Education officials from a Hudson Valley school district didn’t fully respond to claims of anti-Semitic harassment at its schools, forcing three Jewish families to sue for legal protection, federal prosecutors said in a legal filing Friday.
Government lawyers said in court papers that they’ve got enough evidence to show officials in the Pine Bush Central School District ignored signs that greater action was needed beyond punishing individual students, The New York Times reported.
The district’s leadership did not appear to have “engaged the school board or the faculty in any substantial discussion” specifically regarding anti-Semitic harassment, according to the legal filing. And the district “failed to ensure that school administrators were aware of the scope and nature of the problem across the district’s schools.”
A lengthy Times report in November detailed shocking incidents at the school some 90 minutes north of New York City, where swastikas were pervasive and as many as 35 students took part in harassing and beating Jewish students and in the insidious use of anti-Semitic slurs.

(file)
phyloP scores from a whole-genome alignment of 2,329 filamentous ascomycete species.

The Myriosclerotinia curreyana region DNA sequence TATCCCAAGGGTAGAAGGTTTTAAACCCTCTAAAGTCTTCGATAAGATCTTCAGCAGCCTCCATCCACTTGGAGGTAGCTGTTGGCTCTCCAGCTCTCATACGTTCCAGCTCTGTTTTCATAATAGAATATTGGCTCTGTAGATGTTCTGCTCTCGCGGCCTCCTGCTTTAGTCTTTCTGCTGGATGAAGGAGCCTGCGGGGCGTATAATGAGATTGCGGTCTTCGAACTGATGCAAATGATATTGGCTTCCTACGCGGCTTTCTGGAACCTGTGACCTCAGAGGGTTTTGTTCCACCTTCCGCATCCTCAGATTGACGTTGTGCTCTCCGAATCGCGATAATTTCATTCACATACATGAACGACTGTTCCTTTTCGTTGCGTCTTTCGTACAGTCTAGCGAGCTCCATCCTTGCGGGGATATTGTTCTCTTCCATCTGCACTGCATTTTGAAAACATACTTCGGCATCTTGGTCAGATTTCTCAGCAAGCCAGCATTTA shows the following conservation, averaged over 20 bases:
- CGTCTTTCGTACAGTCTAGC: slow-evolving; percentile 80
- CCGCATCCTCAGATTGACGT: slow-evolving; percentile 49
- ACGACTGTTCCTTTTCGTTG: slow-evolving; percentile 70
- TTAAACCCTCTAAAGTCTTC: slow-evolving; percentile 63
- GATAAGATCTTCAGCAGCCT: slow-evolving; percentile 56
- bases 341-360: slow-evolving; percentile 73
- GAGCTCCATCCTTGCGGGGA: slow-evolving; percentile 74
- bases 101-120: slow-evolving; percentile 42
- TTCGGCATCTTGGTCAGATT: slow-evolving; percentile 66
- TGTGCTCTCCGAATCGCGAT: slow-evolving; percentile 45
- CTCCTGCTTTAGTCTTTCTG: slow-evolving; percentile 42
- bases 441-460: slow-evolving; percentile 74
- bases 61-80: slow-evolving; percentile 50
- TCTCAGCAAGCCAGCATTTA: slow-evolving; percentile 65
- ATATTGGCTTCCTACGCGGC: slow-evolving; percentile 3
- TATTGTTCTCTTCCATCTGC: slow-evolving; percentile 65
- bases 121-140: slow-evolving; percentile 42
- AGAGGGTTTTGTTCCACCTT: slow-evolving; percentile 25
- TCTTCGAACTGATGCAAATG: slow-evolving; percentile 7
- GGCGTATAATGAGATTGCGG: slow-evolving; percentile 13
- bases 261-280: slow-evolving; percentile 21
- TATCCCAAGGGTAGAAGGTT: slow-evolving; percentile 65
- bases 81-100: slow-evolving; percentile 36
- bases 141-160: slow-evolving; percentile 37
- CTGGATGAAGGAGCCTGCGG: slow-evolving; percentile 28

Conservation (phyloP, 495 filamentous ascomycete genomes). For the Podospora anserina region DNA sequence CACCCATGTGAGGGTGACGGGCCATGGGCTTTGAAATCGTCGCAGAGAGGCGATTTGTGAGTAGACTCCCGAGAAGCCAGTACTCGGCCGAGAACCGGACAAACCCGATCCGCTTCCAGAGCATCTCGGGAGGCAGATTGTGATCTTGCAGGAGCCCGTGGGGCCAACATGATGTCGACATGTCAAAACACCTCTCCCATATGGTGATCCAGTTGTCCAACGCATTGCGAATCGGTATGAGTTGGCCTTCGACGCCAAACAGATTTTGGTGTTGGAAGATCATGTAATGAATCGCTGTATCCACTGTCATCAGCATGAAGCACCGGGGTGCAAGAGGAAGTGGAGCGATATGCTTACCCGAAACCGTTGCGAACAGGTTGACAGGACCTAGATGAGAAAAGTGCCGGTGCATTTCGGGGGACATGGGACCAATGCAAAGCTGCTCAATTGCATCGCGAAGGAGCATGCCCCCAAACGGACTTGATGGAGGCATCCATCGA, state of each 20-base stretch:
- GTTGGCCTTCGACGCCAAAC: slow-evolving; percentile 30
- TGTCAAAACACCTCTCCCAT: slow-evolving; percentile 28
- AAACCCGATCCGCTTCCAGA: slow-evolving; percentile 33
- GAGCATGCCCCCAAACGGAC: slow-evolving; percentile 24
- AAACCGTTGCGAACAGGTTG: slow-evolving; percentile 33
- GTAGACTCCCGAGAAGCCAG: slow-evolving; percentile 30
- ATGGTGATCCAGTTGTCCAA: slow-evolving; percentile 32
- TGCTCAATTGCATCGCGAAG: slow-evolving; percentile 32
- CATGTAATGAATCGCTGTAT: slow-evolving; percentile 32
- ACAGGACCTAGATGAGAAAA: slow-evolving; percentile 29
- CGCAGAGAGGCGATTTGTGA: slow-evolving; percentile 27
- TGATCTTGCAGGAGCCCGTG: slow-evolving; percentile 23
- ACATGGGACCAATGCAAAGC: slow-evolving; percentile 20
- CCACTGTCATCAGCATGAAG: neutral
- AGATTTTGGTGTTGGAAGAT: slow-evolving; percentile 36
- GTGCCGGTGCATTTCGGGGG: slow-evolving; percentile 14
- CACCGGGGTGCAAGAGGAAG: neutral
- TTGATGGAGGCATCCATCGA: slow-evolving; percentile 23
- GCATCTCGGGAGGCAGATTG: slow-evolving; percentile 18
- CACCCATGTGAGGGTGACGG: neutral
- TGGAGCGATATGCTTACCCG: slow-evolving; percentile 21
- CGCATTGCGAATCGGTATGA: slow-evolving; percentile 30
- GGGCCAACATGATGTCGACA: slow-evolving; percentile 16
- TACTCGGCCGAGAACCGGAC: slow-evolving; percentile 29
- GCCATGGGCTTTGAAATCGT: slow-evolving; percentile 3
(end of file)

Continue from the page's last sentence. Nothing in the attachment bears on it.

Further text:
The school district has denied it condoned anti-Semitism and asked a judge to rule in their favor in a federal lawsuit brought by families of students who say they were discriminated against.
But Ilann Maazel, a lawyer for the families, said that the district should rectify the problem instead of devoting resources to defending themselves in court.
“This school district should take a hard look in the mirror, face the problem, and fix it once and for all,” Maazal told the Times.
Gov. Andrew Cuomo said he had directed the New York State Police and the State Division of Human Rights to investigate the allegations.
During his State of the State address earlier this month, Cuomo surprised Jewish observers by dwelling for about 10 minutes of the hour-long speech on condemning the anti-Semitism prevalent at the Pine Bush district, which serves about 5,600 children at schools in Orange, Sullivan and Ulster counties. He proposed amending state law to require school officials to notify the state police and other agencies if they become aware of such conduct.